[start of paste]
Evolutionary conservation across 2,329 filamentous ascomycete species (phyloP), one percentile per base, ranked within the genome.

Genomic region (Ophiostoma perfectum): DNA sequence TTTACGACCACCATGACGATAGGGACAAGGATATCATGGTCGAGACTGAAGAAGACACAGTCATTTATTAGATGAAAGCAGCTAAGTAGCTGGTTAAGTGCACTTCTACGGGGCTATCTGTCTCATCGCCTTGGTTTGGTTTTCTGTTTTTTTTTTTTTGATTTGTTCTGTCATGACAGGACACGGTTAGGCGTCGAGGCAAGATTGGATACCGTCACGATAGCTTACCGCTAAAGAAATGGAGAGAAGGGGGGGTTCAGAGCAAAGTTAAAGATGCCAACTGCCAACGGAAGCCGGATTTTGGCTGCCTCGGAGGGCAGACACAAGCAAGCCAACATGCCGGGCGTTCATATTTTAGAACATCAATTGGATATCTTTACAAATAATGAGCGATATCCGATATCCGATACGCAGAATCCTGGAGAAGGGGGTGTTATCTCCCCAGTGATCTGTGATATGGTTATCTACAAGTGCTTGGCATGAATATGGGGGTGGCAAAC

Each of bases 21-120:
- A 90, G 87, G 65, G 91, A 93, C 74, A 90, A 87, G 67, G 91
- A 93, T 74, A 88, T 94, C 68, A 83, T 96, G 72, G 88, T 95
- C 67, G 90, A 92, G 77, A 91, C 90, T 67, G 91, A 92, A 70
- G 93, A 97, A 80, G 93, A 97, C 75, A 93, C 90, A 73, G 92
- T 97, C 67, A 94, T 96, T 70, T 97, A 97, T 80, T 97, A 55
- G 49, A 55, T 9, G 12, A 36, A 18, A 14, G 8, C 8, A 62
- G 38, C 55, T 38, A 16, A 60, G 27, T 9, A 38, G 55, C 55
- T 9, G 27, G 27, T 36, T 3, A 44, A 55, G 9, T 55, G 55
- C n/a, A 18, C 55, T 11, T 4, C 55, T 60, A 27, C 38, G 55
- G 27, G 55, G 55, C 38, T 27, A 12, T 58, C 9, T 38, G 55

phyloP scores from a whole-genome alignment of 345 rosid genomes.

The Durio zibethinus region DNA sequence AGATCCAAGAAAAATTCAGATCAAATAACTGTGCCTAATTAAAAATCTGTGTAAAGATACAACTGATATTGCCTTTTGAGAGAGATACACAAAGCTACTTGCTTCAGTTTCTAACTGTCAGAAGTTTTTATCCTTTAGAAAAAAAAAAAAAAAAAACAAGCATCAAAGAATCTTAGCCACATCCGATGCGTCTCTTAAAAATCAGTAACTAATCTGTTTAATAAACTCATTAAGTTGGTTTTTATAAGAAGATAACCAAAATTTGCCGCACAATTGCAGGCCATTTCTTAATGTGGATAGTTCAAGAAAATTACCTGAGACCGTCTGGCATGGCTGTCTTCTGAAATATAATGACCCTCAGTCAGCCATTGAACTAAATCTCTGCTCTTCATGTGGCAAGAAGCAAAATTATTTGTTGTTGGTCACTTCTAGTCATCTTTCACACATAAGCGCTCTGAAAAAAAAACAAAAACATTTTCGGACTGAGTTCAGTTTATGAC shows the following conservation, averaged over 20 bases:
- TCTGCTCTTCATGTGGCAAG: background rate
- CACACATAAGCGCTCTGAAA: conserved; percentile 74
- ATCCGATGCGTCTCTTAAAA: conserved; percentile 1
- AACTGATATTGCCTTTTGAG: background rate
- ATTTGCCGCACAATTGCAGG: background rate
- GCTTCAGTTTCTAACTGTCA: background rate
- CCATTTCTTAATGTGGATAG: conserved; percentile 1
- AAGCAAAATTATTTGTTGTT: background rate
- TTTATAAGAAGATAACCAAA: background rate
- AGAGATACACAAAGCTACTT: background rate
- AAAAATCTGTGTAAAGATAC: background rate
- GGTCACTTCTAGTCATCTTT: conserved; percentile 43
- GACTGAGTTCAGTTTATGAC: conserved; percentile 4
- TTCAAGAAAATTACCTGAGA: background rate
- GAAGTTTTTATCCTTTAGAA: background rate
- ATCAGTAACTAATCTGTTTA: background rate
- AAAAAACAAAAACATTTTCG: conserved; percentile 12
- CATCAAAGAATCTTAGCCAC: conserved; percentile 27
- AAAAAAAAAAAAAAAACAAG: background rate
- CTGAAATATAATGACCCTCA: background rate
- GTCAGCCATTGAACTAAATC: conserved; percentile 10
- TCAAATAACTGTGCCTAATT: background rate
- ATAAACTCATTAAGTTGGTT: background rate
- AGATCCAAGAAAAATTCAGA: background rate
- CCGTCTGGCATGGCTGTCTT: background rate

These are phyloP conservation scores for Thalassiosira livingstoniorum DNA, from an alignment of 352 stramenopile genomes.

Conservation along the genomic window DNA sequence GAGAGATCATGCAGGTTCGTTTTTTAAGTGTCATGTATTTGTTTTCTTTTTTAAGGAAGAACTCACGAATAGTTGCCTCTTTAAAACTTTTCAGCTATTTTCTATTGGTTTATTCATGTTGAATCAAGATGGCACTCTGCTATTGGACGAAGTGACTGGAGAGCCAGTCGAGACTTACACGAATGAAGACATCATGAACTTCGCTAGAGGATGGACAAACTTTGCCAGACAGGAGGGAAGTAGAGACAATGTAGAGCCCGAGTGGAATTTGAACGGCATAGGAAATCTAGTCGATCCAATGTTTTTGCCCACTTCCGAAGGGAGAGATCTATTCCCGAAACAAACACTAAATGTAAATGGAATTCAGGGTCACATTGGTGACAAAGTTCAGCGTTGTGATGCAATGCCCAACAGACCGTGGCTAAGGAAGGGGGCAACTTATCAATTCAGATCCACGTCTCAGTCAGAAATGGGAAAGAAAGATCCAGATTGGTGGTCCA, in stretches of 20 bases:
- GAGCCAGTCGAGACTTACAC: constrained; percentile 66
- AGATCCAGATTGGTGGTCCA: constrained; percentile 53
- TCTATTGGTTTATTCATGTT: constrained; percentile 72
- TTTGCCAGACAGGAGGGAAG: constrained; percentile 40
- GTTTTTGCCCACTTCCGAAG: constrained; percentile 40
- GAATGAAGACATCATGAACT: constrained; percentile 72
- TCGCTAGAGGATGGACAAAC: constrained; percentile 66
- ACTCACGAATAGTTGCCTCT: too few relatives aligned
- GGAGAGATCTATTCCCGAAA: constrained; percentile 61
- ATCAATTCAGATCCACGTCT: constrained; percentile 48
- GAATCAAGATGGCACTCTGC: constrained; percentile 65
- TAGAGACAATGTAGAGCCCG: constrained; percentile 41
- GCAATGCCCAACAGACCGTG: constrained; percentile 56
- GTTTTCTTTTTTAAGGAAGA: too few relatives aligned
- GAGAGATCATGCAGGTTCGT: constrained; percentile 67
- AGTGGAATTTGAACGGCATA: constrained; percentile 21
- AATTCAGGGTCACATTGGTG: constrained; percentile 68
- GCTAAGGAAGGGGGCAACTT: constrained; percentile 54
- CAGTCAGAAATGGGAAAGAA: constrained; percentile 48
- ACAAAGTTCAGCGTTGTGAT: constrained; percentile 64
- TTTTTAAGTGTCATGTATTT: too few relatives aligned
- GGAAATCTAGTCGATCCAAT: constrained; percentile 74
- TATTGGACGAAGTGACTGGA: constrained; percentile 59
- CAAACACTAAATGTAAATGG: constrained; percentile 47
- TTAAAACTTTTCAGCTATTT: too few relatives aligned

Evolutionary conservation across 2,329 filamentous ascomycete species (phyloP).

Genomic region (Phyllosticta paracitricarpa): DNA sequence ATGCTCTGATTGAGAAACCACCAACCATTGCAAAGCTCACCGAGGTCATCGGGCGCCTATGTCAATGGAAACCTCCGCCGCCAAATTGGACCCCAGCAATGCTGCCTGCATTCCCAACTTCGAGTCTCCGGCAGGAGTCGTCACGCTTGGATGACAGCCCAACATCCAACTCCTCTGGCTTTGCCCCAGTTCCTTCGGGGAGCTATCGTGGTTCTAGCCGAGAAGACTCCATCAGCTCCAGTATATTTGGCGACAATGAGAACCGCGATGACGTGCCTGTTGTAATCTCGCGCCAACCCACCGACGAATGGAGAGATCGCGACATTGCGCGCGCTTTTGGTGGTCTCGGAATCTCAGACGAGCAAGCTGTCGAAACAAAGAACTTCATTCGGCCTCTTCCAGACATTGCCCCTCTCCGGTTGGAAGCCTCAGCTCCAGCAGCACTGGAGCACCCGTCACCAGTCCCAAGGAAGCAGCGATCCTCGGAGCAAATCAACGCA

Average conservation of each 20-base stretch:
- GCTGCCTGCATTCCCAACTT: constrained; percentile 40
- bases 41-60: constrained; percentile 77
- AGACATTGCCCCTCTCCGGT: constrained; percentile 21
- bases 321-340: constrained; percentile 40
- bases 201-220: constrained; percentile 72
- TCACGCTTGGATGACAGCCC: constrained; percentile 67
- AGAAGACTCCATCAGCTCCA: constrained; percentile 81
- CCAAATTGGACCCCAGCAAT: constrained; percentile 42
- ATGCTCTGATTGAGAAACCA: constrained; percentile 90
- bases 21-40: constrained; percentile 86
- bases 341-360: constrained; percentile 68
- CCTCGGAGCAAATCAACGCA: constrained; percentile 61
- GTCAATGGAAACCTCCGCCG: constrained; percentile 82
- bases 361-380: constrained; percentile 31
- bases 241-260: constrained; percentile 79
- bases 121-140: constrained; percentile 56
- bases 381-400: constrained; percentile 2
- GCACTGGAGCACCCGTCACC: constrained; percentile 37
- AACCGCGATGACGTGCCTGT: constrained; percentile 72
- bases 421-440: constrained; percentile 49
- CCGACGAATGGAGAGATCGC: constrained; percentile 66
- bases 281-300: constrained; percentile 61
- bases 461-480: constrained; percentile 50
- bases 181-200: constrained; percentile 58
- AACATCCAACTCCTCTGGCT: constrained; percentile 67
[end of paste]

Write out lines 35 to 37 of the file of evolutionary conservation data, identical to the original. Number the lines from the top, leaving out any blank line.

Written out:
- CTGAAATATAATGACCCTCA: background rate
- GTCAGCCATTGAACTAAATC: conserved; percentile 10
- TCAAATAACTGTGCCTAATT: background rate